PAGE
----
Organic material such as feces will inactivate many types of disinfectant. The only way to be sure the walls are clean is to scrub them first with a brush, detergent, and water before disinfecting them, but this might not be practical timewise.

"If you are hauling 18 horses to a show, this would be impossible unless you had a great deal of extra help," admits Dwyer. "For me hauling one horse to a county fair, I could scrub the walls, but this might be impossible for someone having to deal with a lot of horses at once in a short time."

When a big rig comes into a show grounds and offloads late at night, it's hard to inspect everything when everyone is tired and wanting to get the horses bedded down before checking into a motel and getting some sleep. But if you miss something and a horse is injured, it can ruin your trip. Because of that, make sure you take a good flashlight and scan over the stall surfaces carefully.

"If you are working with your horse in a poorly lighted stall (maybe a small bulb in the ceiling high above your head), it might be hard to see a problem," says Dwyer. "It's handy to have a headlamp, the type that campers use. Then you have both hands free to work with your horse or fix something in the stall."

Inspect flooring for dangerous depressions that might trip you or the horse. "Some stall floors are nice and flat--asphalt, concrete, packed clay, sand--while others that have been used too much may have holes. You walk around in the stall and suddenly your foot sinks three inches in a spot where horses have pawed," she says.

Remove any buckets that might already be in the stall and use your own buckets for feed and water. "Sometimes you can't choose the accommodation; it may be temporary stalls with just metal panels between your horse and the next. You can't avoid nose-to-nose contact in this situation," says Dwyer.

"If you are assigned a stall you feel is dangerous, don't hesitate to go to the manager's office and ask for something different," she advises. "If necessary, ask them to come with you so you can show them why you think it's not suitable--for instance, if there are deep holes in the floor and you think your horse might injure a leg."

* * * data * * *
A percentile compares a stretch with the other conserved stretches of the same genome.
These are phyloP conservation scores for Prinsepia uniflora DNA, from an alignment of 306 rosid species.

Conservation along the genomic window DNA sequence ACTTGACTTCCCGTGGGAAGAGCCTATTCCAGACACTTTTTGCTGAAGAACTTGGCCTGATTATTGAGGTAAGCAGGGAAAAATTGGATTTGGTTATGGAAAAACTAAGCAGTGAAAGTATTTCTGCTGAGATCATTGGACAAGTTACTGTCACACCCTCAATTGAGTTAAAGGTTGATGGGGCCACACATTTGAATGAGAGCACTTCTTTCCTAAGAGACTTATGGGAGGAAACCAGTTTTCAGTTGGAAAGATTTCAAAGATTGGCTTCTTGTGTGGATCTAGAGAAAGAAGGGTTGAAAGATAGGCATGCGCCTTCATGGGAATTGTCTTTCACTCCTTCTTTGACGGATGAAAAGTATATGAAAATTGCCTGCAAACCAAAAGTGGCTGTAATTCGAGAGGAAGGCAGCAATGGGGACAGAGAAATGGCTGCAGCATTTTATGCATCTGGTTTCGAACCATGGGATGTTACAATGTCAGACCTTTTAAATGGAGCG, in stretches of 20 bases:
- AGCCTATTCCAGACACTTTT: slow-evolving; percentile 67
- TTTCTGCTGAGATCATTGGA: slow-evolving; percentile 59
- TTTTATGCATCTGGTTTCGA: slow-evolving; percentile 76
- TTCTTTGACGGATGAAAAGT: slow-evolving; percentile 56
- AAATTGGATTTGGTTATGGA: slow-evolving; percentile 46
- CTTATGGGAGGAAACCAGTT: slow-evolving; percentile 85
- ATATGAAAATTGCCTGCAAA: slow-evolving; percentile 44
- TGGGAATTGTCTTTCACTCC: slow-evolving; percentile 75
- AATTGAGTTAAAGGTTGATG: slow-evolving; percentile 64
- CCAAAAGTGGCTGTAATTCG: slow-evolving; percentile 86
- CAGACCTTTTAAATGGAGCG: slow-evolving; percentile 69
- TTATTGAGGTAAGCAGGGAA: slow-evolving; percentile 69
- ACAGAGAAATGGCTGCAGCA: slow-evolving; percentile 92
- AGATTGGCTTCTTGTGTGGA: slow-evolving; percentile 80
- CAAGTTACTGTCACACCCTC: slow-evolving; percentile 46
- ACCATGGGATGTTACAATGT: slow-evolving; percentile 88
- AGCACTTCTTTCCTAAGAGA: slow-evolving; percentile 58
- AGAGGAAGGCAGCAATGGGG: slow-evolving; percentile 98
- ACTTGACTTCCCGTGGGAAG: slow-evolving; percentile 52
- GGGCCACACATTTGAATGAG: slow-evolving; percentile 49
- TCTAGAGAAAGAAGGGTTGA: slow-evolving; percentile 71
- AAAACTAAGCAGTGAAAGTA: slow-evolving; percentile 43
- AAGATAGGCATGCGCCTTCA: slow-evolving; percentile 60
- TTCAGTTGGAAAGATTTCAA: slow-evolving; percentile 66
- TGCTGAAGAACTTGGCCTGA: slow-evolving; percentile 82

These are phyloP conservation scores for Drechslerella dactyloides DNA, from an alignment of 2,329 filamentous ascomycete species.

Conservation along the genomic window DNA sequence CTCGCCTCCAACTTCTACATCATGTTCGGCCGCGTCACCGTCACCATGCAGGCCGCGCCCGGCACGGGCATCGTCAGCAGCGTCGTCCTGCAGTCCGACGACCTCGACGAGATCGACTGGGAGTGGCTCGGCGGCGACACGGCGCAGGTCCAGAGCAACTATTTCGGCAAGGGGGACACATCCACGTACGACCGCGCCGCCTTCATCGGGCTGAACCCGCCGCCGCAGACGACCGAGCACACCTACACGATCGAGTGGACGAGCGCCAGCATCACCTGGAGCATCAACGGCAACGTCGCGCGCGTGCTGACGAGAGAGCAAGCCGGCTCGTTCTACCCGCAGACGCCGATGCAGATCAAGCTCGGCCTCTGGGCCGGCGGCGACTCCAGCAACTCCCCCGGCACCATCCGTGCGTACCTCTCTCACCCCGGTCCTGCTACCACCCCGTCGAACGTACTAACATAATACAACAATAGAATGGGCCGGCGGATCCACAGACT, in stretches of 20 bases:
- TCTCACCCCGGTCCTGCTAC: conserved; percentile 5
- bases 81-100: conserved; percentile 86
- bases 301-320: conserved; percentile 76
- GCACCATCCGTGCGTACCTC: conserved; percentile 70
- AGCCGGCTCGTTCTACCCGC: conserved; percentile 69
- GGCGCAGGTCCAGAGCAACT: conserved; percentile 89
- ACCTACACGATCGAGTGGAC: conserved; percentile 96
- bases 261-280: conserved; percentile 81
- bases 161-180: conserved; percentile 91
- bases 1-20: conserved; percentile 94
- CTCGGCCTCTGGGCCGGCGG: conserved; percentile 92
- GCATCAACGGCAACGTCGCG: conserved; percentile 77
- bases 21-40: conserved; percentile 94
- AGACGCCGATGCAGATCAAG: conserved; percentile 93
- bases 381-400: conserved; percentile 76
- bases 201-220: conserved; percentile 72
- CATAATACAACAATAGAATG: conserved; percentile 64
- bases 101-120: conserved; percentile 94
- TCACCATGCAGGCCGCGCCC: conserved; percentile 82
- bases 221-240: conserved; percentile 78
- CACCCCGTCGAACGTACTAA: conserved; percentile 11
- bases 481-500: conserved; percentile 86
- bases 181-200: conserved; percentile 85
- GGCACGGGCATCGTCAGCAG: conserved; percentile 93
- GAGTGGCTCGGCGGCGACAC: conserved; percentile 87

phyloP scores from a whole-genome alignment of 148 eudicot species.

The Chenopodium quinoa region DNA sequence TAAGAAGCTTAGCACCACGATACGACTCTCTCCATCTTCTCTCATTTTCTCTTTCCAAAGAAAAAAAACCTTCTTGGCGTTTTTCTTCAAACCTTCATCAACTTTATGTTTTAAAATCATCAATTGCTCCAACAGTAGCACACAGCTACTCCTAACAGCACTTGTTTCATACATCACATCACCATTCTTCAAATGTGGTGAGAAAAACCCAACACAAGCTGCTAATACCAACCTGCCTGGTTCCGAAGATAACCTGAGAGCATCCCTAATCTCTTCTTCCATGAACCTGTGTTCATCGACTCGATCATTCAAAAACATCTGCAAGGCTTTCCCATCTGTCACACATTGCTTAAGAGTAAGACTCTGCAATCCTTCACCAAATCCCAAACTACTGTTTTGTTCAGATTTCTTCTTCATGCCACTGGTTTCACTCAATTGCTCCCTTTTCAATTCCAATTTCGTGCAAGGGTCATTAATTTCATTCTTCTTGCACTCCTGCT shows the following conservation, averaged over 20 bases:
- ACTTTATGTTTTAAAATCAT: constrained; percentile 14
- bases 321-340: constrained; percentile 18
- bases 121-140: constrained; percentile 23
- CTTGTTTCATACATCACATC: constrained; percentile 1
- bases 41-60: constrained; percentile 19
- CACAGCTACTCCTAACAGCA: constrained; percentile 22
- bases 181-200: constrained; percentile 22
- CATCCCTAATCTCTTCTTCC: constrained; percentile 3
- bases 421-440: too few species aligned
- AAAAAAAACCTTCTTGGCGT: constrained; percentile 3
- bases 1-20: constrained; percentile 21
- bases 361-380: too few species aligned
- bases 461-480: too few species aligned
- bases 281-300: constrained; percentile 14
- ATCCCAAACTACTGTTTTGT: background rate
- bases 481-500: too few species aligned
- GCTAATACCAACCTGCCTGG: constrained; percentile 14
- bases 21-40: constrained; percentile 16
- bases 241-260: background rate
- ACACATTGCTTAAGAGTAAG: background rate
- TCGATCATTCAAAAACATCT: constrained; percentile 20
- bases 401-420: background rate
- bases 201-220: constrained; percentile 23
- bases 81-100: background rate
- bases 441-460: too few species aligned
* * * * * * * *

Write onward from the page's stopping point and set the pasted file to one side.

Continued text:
After Returning Home

Keep the horse(s) isolated from the resident herd (that doesn't travel off the farm) to avoid introduction of pathogens into your herd. "Ideally this isolation should last two weeks, which would allow enough time for any incubating disease to show up--although incubation for some diseases, such as strangles, can be longer than two weeks," says Dwyer.

"If you are boarding your horse, the option for isolation may not be available," she notes. "If there are show horses or travel-ing horses going to events regularly, they should be housed separately from the resident herd, since isolating them when they come back to the farm isn't always a very viable or practical option."

"Take the horse's temperature twice a day after returning from an event," Dwyer advises. "If it's elevated, the horse should be isolated away from all other horses until the cause of fever can be determined. Fever can be the first sign of several viral diseases prior to any other clinical signs."

About the Author

Heather Smith Thomas

Heather Smith Thomas ranches with her husband near Salmon, Idaho, raising cattle and a few horses. She has a B.A. in English and history from University of Puget Sound (1966). She has raised and trained horses for 50 years, and has been writing freelance articles and books nearly that long, publishing 20 books and more than 9,000 articles for horse and livestock publications. Some of her books include Understanding Equine Hoof Care, The Horse Conformation Handbook, Care and Management of Horses, Storey's Guide to Raising Horses and Storey's Guide to Training Horses. Besides having her own blog,, she writes a biweekly blog at that comes out on Tuesdays.